References

[1] James Manyika, Charles Roxburgh, "The great transformer:The impact of the Internet on economic growth and prosperity", McKinsey Global Institute, October 2011.

[2] "Remarks For Global Internet Policy And The U.S.-Japan Alliance" , States News Service, May 10 2016 Issue http://www.state.gov/e/eb/rls/rm/2016/257056.htm

[3] "Human Rights Council Extends The Mandates On Internally Displaced Persons And On Violence Against Women", States News Service, July 1 2016 Issue

[4] “The promotion, protection and enjoyment of human rights on the Internet”, Human Rights Council, Thirty-second session, pp.1-4, 27 June 2016

[5] Sustainable Development Goals, Post-2015 Women’s Coalition, http://www.post2015women.com/sustainable-development-goals/

[6] Maina Kai, “It’s Time for Development Banks to Start Listening”, Foreign Policy, 19 July 2016

[7] "Keynote Address On "Development Of The Digital Industry In Latin America" At ECLAC/CEPAL Workshop" , States News Service, May 18 2016 Issue, http://www.state.gov/e/eb/rls/rm/2016/257326.htm

[8] "Department Of State Co-Hosts Global Connect Event With World Bank" , States News Service, April 13 2016 Issue http://www.state.gov/r/pa/prs/ps/2016/04/255796.htm


 

Peter MicekPeter Micek

Peter Micek is Global Policy & Legal Counsel at Access Now, a digital rights organization, and Lecturer at the Columbia University School of International and Public Affairs. Peter leads the Access Now policy team's business and human rights work, advocating for a more rights-respecting telecom and tech sector. Through direct corporate engagement, norm-building at the United Nations, and investor advocacy, Peter helps Access Now to promote transparency and accountability for digital rights online. As Lecturer at Columbia on internet governance, Peter’s course focuses on the structures and processes that determine public policy in the digital age.

A lawyer by training, Peter completed a JD cum laude at the University of San Francisco School of Law, and in 2010 published "A Genealogy of Home Visits," critiquing surveillance of at-risk communities, in U.S.F. Law Review. As a law student, Peter defended independent journalists and engaged in freedom of information litigation at First Amendment Project. For five years, in his native San Francisco, Peter led youth and ethnic media development at New America Media, and was Web Editor at KALW's daily radio program Your Call. Peter studied political science and journalism at Northwestern University in Evanston, IL. He is licensed by the state bars of California and New York, and has no cats.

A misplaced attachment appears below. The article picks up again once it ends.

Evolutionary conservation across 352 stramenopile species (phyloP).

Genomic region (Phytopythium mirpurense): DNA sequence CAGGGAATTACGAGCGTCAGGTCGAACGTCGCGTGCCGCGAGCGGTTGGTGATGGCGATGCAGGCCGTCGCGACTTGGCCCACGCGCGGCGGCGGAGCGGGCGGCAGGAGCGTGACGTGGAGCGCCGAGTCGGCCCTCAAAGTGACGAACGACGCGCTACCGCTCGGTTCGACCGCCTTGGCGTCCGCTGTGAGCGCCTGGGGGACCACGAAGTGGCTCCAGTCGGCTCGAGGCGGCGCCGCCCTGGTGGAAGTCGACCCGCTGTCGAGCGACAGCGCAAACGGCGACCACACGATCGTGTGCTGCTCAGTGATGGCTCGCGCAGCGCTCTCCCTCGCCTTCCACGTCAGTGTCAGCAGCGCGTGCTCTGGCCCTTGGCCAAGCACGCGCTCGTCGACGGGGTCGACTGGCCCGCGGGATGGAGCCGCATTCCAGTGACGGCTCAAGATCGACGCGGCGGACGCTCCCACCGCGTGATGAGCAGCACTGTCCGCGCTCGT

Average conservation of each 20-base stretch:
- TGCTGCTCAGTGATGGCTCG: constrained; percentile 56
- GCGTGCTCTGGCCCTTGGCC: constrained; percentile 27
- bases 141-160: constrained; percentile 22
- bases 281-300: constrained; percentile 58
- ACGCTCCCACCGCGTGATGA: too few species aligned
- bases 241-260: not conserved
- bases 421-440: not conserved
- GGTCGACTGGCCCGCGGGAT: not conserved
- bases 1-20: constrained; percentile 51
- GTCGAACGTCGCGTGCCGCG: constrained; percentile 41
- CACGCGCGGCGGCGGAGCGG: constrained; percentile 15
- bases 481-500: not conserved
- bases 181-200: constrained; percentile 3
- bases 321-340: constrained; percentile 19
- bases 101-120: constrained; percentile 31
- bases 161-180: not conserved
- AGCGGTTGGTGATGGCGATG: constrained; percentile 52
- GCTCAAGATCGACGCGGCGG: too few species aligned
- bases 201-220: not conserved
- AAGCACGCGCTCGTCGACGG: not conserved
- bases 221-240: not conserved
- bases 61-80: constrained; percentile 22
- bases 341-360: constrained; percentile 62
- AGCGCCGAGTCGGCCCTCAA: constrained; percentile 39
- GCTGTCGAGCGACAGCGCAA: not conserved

Carolina Rossini Carolina Rossini

Carolina Rossini, a Brazilian lawyer with over 15 years of experience, is the Vice President for International Rights and Strategy at Public Knowledge and a 2016 World Economic Forum Young Global Leader. Alongside her work at Public Knowledge, she is a Global Partners Digital International Associate and an X-Lab fellow. She sits on several advisory boards, including at Open Knowledge Foundation, CodingRights, Instituto Educadigital, and InternetLab. She is the founder of OER-Brazil, www.rea.net.br.

Previously, Carolina was a Project Director at New America Foundation’s Open Technology Institute, the International Intellectual Property Director at Electronic Frontier Foundation (EFF), and a Fellow at the Berkman Center at Harvard University. Back in Brazil, she was a in-house council for Terra Networks S/A, part of Telefonica Economic Group, and a law lecturer and project coordinator at the Center for Technology and Society and Fundação Getulio Vargas.

Carolina has an LLM in Intellectual Property from Boston University, a MBA from Instituto de Empresas, a MA in International Economic Negotiations from UNICAMP/UNESP, and a JD from University of Sao Paulo – USP.


Editor:

Dr. Reza MalekianDr. Reza Malekian

Dr. Reza Malekian (M'12) is currently a Senior Lecturer with the Department of Electrical, Electronic, and Computer Engineering, University of Pretoria, Pretoria, South Africa and an Assistant Professor (attache) in the Departamento de Ingeniería Informática, Universidad de Santiago de Chile, Chile. His research is focused on Internet of Things, mobile Internet, Advanced sensor networks and mobile communications under industry and government funding.

Dr. Malekian is also a Chartered Engineer registered with the Engineering Council of UK, a professional member of the British Computer Society (BCS), and a member of the IEEE. He is an associate editor for the IEEE Internet of Things Journal as well as lead guest editor for a special issue titled “Internet of Things and Sensors Technologies for Intelligent Transportation Systems” in IEEE Transactions on Intelligent Transportation Systems